To date, I’ve reviewed 3 books for Thomas Nelson, and I’ve really come to enjoy reviewing books. I’ve always enjoyed reading them, so trying to communicate about them is a skill that I believe I would do well to cultivate. I recently came across a chance to read “Eat That Frog!: 21 Great Ways to Stop Procrastinating and Get More Done in Less Time” by Brian Tracy. That’s quite a promise. A while back I spent a lot of time reading productivity blogs, and I can remember Eat That Frog! being specifically mentioned on many of them. This book is copyrighted in 2007. It seems like I heard about it before that, but I’m at a phase in life where time has lost all meaning.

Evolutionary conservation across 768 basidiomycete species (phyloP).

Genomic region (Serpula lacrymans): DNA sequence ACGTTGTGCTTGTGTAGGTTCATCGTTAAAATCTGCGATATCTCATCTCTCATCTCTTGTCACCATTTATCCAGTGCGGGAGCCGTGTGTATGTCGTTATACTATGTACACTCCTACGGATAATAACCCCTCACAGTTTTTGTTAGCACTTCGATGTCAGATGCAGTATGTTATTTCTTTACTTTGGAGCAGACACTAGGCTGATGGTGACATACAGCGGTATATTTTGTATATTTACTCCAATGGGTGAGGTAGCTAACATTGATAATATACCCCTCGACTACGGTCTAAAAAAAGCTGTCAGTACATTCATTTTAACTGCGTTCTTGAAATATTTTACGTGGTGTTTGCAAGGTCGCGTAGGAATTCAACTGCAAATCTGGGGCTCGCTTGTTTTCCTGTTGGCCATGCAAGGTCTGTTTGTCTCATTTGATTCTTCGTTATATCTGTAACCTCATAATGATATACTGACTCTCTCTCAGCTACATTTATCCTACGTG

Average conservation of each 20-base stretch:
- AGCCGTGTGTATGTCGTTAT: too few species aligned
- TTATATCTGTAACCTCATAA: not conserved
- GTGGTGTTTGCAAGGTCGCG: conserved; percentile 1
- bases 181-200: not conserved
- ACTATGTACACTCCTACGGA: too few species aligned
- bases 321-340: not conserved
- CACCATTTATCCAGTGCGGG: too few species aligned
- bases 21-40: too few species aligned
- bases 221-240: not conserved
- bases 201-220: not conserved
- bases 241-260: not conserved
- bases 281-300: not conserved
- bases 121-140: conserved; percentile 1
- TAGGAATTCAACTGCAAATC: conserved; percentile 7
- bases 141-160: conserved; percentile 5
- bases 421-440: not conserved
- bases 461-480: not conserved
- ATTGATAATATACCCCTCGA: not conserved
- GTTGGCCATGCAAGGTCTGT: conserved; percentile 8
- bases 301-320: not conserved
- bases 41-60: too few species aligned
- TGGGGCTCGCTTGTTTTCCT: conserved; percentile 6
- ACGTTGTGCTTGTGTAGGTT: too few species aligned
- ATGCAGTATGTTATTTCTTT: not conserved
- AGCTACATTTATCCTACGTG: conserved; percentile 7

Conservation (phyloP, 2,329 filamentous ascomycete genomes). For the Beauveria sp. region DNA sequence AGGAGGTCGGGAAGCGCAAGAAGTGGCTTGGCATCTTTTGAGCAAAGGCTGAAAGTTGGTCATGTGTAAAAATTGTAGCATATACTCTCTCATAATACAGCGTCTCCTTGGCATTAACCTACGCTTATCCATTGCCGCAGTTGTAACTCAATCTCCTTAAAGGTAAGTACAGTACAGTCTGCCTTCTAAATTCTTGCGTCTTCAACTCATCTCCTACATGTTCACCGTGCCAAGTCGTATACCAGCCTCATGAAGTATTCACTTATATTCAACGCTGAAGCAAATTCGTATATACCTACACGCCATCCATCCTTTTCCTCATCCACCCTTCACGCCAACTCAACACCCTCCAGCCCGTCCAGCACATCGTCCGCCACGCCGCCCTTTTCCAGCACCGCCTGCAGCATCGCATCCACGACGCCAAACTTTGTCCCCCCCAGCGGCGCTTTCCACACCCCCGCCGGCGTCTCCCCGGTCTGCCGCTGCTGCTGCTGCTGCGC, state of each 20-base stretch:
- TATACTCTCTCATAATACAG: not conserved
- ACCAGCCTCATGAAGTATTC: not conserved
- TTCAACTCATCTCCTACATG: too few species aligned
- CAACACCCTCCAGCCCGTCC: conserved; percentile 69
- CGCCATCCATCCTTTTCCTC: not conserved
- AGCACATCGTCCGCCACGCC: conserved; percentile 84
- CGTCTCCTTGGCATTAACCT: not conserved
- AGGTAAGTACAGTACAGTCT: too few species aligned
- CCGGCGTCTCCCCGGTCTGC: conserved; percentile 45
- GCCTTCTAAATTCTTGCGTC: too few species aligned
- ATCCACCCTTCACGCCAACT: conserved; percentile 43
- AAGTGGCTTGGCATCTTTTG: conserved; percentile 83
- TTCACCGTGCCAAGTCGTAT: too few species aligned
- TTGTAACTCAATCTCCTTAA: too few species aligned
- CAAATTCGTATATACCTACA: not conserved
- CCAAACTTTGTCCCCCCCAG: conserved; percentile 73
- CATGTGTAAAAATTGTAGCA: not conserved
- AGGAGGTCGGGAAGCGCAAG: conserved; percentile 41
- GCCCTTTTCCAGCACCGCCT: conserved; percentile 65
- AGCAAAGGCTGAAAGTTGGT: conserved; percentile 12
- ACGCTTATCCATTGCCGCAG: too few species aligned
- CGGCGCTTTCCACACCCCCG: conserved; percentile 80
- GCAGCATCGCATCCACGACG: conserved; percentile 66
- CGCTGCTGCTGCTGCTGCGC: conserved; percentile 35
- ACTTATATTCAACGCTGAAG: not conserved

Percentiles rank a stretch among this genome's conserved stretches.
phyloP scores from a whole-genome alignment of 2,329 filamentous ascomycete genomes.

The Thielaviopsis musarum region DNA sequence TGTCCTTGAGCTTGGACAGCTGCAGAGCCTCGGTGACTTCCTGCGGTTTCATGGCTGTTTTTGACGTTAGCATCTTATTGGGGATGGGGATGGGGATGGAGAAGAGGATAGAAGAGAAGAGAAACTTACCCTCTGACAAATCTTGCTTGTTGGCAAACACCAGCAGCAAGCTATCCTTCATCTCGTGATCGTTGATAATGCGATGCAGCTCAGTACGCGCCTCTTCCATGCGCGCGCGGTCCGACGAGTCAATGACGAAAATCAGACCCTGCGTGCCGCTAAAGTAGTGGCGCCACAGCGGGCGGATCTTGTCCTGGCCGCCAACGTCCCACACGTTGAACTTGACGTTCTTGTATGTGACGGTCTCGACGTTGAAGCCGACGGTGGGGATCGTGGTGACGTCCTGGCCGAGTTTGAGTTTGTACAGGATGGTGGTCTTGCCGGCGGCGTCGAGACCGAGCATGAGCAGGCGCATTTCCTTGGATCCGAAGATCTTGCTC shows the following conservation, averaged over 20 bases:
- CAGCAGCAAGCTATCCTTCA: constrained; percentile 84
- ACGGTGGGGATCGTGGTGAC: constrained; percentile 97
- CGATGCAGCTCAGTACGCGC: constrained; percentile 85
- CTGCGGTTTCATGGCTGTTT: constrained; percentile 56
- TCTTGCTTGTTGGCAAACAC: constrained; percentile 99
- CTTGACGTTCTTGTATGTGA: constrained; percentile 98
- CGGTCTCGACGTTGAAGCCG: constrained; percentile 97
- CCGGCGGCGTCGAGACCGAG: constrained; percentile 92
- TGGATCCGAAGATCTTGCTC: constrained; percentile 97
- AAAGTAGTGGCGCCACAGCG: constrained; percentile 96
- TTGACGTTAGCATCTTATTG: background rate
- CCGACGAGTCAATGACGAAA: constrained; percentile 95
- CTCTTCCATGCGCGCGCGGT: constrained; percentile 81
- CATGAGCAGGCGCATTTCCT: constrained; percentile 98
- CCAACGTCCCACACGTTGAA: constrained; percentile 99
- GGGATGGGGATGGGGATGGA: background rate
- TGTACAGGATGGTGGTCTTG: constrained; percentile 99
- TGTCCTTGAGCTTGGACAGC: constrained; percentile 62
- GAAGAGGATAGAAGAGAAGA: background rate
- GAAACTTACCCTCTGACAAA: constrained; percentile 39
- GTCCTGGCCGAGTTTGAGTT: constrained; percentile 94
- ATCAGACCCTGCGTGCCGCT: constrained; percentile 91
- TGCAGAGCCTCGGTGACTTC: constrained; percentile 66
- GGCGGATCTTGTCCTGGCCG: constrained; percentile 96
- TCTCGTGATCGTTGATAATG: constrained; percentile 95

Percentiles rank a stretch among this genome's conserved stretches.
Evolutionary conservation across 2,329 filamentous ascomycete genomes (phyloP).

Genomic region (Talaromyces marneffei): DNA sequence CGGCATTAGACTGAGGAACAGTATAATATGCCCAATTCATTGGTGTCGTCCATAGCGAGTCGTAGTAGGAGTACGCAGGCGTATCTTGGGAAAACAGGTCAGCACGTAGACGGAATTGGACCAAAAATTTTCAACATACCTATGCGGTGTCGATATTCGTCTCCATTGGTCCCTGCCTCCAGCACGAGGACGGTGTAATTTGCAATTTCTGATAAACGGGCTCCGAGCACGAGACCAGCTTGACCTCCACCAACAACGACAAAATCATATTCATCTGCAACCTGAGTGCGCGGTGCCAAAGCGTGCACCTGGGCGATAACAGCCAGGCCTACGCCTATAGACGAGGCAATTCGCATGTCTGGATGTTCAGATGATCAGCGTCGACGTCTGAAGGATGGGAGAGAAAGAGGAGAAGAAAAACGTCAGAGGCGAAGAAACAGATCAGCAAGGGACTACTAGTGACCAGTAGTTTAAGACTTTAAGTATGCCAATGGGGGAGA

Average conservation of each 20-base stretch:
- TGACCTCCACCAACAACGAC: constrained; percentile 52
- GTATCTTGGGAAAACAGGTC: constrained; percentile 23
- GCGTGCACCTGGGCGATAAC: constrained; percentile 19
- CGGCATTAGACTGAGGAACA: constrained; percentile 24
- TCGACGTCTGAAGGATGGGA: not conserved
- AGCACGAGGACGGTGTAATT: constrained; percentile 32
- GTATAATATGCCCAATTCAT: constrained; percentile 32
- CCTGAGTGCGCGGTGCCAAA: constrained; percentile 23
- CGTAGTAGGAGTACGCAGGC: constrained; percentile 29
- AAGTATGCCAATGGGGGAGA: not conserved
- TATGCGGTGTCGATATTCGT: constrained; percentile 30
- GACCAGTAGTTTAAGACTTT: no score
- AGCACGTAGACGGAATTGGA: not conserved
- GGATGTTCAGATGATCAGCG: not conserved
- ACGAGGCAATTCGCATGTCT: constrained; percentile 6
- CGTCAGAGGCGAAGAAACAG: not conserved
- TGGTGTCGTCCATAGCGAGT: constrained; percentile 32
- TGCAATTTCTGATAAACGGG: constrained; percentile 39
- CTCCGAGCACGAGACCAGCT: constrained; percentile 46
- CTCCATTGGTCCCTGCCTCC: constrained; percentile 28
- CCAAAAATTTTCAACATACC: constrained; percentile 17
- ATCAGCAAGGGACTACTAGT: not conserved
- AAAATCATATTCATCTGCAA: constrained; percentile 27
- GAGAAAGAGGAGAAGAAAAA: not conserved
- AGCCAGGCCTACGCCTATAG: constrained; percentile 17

I’m assuming that I am not the only person in the marketplace who suffers from problems with procrastination and not “being all that I can be.” I base my assumption on the fact that books like this sell very well. As consumers, we spend a lot of money year after year on books and tapes and seminars on how to become more productive. To be honest, I’ve sort of soured on productivity books. Some are little more than motivational fluff designed more to pad the pockets of the author and publisher. Some provide systems that are so convoluted that following them is impractical for just about everybody. Others seem especially designed for only two kinds of people: salespeople and executives. The case studies and all the examples seem centered around those types of people, and some of us just don’t have the imagination to be able to apply the studies to our jobs as engineers, or teachers, or stay-at-home parents, or whatever we happen to do that isn’t in sales or executive level positions.